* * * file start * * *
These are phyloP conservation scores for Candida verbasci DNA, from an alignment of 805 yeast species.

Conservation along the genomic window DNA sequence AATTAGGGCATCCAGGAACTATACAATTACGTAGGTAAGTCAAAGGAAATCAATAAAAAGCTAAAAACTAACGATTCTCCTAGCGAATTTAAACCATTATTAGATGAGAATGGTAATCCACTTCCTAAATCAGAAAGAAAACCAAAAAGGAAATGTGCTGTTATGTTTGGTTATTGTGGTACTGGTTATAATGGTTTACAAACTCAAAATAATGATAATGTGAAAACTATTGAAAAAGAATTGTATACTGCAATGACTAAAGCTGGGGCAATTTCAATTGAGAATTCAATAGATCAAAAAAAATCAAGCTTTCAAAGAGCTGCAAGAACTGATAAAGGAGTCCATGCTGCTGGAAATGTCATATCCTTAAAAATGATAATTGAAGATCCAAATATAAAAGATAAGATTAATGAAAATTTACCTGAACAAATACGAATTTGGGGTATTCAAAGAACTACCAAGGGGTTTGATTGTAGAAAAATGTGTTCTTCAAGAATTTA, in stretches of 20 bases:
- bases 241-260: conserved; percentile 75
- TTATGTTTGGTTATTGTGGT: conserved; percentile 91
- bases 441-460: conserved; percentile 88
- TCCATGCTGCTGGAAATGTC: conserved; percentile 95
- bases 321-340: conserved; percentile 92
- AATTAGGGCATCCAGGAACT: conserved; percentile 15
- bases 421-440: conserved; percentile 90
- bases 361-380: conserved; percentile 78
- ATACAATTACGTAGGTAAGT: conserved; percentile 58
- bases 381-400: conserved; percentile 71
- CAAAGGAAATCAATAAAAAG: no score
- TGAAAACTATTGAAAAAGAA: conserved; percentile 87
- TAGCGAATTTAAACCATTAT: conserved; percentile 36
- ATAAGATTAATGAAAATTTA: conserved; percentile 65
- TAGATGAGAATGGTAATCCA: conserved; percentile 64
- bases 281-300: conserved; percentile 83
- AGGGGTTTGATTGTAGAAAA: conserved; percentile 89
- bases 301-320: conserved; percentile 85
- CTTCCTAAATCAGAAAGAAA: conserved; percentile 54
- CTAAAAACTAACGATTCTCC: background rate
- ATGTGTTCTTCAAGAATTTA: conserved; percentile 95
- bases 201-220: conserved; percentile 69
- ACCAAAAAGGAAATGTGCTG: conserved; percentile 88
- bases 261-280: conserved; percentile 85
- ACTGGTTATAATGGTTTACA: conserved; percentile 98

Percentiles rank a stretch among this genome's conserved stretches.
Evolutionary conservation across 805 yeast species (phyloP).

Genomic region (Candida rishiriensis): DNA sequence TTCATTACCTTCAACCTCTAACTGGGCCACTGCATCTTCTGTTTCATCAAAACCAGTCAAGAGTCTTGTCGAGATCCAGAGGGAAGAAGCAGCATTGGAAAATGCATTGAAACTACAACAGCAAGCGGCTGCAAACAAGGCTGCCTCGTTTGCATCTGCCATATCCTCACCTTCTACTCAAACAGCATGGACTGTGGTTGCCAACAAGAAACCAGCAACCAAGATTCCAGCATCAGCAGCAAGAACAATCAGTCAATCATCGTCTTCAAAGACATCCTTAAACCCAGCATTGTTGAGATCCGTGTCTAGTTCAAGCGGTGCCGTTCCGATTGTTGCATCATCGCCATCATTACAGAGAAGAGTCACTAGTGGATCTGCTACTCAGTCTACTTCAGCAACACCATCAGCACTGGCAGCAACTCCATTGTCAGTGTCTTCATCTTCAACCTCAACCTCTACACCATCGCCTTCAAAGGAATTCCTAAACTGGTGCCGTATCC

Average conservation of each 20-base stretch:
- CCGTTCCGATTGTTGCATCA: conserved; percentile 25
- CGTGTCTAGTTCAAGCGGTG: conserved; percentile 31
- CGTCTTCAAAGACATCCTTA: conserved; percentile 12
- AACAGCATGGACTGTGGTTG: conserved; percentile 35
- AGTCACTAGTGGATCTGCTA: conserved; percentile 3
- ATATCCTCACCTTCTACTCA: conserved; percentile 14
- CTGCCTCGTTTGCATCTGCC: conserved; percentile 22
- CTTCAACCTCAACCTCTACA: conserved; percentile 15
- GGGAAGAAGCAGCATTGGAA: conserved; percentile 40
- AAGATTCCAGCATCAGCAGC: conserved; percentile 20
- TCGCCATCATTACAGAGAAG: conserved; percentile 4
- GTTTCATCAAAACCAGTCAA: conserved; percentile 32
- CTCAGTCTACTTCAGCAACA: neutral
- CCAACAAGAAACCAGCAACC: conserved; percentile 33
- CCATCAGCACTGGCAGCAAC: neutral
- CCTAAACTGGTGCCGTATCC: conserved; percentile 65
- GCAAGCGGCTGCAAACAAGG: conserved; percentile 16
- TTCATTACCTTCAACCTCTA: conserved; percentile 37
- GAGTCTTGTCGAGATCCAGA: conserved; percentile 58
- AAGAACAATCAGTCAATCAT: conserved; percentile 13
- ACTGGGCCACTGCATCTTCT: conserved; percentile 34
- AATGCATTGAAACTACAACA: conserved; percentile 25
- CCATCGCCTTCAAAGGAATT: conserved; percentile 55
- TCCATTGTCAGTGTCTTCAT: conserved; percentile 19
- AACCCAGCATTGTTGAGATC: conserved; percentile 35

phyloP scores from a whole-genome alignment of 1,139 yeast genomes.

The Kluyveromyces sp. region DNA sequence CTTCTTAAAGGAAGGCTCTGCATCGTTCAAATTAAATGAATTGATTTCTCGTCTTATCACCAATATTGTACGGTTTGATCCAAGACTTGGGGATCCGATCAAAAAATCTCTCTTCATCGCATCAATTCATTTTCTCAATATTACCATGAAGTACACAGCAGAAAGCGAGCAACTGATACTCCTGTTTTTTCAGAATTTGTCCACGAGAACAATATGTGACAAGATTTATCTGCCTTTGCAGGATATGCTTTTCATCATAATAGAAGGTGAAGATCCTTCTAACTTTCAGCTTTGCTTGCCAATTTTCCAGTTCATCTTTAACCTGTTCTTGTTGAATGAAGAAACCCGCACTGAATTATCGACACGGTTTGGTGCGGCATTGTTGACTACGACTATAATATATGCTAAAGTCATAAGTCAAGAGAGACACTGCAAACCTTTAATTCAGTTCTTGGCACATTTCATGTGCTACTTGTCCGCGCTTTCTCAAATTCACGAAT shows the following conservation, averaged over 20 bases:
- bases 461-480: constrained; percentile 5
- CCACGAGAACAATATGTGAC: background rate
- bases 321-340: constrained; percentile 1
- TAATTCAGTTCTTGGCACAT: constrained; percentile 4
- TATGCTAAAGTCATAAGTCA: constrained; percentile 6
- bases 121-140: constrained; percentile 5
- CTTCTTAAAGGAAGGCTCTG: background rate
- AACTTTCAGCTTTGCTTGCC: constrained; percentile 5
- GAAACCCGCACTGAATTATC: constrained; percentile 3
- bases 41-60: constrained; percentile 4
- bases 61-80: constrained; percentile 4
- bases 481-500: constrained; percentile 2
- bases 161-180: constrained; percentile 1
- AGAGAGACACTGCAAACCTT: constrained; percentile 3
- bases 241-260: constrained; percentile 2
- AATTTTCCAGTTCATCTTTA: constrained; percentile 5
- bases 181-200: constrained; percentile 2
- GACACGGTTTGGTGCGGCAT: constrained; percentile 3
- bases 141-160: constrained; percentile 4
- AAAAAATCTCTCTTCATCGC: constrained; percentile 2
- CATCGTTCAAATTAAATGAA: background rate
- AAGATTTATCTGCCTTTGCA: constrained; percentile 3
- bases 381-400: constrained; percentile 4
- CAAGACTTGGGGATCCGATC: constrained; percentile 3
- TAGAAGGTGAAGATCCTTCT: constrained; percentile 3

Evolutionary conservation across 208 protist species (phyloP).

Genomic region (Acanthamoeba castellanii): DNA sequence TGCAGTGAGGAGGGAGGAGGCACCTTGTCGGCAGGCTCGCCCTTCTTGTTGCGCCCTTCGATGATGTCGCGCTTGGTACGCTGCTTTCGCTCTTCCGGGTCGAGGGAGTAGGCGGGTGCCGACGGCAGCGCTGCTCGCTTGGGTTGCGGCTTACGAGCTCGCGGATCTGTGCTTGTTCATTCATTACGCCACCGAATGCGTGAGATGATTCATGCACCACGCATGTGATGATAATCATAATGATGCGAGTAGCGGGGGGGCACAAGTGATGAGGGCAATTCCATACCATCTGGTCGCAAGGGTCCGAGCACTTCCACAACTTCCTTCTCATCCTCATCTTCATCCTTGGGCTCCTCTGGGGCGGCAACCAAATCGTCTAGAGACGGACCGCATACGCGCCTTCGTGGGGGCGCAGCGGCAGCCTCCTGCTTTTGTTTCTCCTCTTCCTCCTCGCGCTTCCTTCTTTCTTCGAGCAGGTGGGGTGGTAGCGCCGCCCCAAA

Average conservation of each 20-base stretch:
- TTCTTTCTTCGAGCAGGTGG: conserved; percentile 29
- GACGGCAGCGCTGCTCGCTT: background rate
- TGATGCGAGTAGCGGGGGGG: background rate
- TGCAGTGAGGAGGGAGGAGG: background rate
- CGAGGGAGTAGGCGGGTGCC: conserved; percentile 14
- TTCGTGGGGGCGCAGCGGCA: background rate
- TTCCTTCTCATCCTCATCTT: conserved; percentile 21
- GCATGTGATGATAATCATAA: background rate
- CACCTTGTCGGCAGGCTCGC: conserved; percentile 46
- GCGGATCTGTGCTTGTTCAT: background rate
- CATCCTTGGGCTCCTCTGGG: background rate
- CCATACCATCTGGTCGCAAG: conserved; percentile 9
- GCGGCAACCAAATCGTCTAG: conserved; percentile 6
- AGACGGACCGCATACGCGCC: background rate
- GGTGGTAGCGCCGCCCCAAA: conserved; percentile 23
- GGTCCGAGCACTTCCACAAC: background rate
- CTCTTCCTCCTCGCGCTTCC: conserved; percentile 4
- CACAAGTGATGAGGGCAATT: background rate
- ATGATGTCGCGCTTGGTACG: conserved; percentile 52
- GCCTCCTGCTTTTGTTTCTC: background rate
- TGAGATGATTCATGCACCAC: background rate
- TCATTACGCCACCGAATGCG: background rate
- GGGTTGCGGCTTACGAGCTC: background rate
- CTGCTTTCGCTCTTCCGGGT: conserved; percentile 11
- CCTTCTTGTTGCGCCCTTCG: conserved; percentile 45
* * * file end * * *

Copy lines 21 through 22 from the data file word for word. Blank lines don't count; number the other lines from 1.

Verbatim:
- CTTCCTAAATCAGAAAGAAA: conserved; percentile 54
- CTAAAAACTAACGATTCTCC: background rate